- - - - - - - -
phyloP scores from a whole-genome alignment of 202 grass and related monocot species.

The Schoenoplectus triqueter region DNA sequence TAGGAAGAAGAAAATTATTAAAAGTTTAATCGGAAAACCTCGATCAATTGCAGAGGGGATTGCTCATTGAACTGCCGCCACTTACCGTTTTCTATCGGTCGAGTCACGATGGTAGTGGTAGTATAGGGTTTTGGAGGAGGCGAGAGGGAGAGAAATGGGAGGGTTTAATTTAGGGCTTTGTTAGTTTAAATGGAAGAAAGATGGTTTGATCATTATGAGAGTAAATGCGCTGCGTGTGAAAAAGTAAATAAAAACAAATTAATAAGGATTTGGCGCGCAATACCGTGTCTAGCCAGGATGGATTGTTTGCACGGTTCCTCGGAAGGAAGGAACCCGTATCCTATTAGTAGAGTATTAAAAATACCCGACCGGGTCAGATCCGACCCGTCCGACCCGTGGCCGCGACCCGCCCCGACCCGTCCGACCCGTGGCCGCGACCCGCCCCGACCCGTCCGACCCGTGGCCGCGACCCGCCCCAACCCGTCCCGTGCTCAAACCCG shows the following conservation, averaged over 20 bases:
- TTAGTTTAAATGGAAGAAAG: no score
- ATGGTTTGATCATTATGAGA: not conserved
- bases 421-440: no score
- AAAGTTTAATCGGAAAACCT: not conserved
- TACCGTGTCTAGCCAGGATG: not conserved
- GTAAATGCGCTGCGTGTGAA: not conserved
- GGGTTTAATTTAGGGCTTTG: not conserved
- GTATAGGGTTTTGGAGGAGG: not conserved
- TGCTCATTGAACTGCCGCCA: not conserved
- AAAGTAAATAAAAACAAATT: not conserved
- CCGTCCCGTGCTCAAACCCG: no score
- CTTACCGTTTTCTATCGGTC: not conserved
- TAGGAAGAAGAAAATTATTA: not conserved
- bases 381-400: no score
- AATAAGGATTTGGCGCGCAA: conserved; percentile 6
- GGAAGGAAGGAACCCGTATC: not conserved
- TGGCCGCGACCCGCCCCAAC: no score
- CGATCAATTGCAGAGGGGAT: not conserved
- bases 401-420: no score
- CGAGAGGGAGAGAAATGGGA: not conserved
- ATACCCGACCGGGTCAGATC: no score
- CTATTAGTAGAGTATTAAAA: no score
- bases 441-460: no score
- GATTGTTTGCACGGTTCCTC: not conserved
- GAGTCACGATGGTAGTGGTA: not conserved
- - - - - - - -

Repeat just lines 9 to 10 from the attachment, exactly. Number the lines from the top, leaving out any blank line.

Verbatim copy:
- GGGTTTAATTTAGGGCTTTG: not conserved
- GTATAGGGTTTTGGAGGAGG: not conserved